Through the use of the NRDC’s “mercury calculator” you can get an estimate of your mercury intake to see if it exceeds safe levels.  Over the last week I have had one large serving of tilapia, one large serving of cod and 2 medium servings of tuna fish.  According to NRDC’s calculator my estimated mercury intake is above the “Safety Zone”    This amount of sea food for me averaged 0.12 micrograms per kilogram per day, which is above the maximum mercury intake that the Environmental Protection Agency considers to be safe — 0.1 micrograms per kilograms per day.

I’m all for businesses providing the services we want and need while making a decent profit from their efforts.  But if I can’t go to Catfish King, Pappadeaux’s, Red Lobster, Joe’s Crab Shack or the Rockfish Seafood Grill without thinking I’m likely poisoning myself then how can I be expected to promote at least this segment of the free enterprise system?

I’m not the industry’s sacrificial lamb and neither are you, your children or your grandchildren.  Neither are the families who make the sacrifices necessary to catch those aquatic delicacies many of us love so much.  But by continuing to pollute our rivers and oceans with high levels of mercury from coal-fired power plants and other dirty sources, we threaten not only their livelihood but the ocean life itself we all depend on to sustain us, not to mention the impact these filthy sources of energy have on climate change which threatens all future generations.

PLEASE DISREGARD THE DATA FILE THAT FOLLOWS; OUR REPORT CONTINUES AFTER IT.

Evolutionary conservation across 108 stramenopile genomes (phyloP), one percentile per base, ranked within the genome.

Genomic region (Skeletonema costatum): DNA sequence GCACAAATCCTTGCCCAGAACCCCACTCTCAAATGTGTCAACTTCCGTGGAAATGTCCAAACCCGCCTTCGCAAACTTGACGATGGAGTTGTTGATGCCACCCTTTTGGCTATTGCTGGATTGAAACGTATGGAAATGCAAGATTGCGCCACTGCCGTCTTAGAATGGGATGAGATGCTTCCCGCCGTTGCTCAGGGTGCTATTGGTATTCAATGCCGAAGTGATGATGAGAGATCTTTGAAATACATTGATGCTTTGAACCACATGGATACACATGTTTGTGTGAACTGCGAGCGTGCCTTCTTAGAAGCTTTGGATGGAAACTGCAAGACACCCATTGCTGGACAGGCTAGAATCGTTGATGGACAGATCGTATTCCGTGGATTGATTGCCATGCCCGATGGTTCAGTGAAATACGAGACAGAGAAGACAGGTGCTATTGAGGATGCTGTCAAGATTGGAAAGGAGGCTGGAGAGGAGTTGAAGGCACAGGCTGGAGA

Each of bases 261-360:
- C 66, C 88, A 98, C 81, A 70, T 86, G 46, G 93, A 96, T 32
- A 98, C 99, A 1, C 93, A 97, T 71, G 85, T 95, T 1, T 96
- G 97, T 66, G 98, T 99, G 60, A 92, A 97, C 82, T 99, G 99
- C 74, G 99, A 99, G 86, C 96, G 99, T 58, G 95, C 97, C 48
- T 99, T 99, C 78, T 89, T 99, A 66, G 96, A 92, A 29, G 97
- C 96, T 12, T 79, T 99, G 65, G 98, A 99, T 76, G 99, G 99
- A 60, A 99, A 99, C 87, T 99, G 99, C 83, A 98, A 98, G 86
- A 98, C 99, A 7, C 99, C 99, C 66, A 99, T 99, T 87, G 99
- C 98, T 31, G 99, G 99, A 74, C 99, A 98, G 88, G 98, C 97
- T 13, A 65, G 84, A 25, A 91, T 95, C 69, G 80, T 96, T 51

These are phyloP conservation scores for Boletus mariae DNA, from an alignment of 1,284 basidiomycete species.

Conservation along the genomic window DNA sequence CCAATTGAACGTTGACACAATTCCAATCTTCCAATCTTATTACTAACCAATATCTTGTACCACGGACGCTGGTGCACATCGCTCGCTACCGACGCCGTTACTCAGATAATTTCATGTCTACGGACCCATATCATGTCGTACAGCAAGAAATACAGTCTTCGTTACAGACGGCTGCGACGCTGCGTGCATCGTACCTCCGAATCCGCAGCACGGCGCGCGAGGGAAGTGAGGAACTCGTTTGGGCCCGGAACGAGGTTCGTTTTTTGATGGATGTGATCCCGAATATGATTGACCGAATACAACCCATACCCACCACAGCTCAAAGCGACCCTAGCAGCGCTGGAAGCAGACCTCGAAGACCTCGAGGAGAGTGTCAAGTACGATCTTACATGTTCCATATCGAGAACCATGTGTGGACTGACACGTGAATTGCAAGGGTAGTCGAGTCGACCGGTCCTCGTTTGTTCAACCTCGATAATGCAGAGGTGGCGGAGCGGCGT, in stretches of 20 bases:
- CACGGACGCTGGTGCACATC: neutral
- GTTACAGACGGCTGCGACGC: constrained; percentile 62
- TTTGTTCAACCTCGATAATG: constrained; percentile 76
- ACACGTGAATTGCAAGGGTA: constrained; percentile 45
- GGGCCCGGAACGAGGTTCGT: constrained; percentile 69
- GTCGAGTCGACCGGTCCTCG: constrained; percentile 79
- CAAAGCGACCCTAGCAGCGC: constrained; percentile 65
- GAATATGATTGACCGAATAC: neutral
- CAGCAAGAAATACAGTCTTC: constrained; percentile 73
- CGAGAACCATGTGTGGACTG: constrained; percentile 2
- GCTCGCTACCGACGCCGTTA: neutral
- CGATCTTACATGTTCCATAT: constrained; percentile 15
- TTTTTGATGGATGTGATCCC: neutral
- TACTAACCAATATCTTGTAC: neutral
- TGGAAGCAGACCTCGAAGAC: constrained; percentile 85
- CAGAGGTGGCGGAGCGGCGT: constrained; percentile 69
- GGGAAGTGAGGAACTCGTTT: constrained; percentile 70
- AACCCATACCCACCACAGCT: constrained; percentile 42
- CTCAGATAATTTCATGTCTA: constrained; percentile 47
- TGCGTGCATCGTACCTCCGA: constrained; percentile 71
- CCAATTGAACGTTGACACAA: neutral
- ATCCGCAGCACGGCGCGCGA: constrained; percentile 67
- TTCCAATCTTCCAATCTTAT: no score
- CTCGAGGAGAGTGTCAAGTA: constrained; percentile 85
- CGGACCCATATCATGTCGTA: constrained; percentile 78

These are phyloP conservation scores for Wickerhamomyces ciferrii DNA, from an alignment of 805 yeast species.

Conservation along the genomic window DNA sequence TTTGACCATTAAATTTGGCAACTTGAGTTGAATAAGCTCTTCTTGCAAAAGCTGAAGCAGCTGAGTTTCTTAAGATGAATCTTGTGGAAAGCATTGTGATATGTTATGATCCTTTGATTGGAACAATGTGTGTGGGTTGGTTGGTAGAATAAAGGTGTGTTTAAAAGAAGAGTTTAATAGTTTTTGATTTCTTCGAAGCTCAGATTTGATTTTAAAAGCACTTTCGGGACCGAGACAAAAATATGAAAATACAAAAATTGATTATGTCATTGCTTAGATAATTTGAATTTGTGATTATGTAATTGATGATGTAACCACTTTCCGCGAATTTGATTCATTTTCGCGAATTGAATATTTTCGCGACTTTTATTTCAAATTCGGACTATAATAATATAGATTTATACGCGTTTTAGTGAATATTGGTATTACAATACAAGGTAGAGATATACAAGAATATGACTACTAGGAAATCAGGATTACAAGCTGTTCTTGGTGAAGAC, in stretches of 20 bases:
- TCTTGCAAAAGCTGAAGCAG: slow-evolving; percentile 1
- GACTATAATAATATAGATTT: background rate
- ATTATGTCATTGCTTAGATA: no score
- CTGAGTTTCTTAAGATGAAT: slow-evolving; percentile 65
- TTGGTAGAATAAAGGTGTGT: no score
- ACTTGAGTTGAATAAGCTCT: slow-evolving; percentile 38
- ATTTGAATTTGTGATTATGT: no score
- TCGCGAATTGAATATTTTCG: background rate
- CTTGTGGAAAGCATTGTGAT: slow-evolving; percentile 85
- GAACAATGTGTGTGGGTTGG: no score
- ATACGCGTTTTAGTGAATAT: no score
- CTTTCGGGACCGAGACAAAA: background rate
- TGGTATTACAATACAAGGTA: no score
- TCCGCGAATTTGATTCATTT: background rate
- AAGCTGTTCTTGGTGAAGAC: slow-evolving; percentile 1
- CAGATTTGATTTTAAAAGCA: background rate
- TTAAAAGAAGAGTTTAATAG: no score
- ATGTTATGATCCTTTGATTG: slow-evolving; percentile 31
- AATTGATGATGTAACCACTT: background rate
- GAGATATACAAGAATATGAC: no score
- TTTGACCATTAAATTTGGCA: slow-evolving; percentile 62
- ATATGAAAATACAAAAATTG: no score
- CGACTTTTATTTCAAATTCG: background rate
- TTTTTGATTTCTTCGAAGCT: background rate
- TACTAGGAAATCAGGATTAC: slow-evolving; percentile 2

ten corporate commandments

11 responses to “Putting Our People At Risk

  1. We must stop judging what we buy and what we eat primarily by what it costs. Because we tend to buy the cheapest whatever, the corporate scum provide us with the least expensive products–not the safest, not the most humane, just the cheapest. And we have seen what they will do to make things cheaply.

    • There are some good people in the FDA and the fishing industry that have the public’s welfare at the top of their list. It’s too bad that some of their associates apparently don’t feel the same.

  2. It’s been what, 51 years since Rachel Carlson’s “Silent Spring” was first published… and it seems sometimes like we haven’t learnt a damn thing.

  3. Bummer. Even what’s good for us is bad for us. I sure hope Eastern sierra hatchery raised trout is mercury free. That’s some gooood fish eatin’ them trouts.

  4. WE’ve been wary of seafood and eat it fairly sparingly. The pollution in oceans rivers and so forth is just so great now. You touch on the real culprit in my mind–the degree to which the agencies set up to protect us, have been co-opted by the industries they were to regulate. They now protect them most of the time to our detriment. It’s sad and keeps getting worse. All these government agency heads head off to corporate jobs following their “service”. Its wrong.

  5. Hate to say it but i love sushi. Don’t eat it as much as I would like but I still eat it. Maybe one day the gov’t agencies that be will take the ocean threats seriously. I highly doubt it though.

    • Just let them know when you’re pissed off Donna. You have access to many ears with your communication links. You could be a good spokesperson for such an important public concern. It’s the squeaky wheel that gets oiled you know. 🙂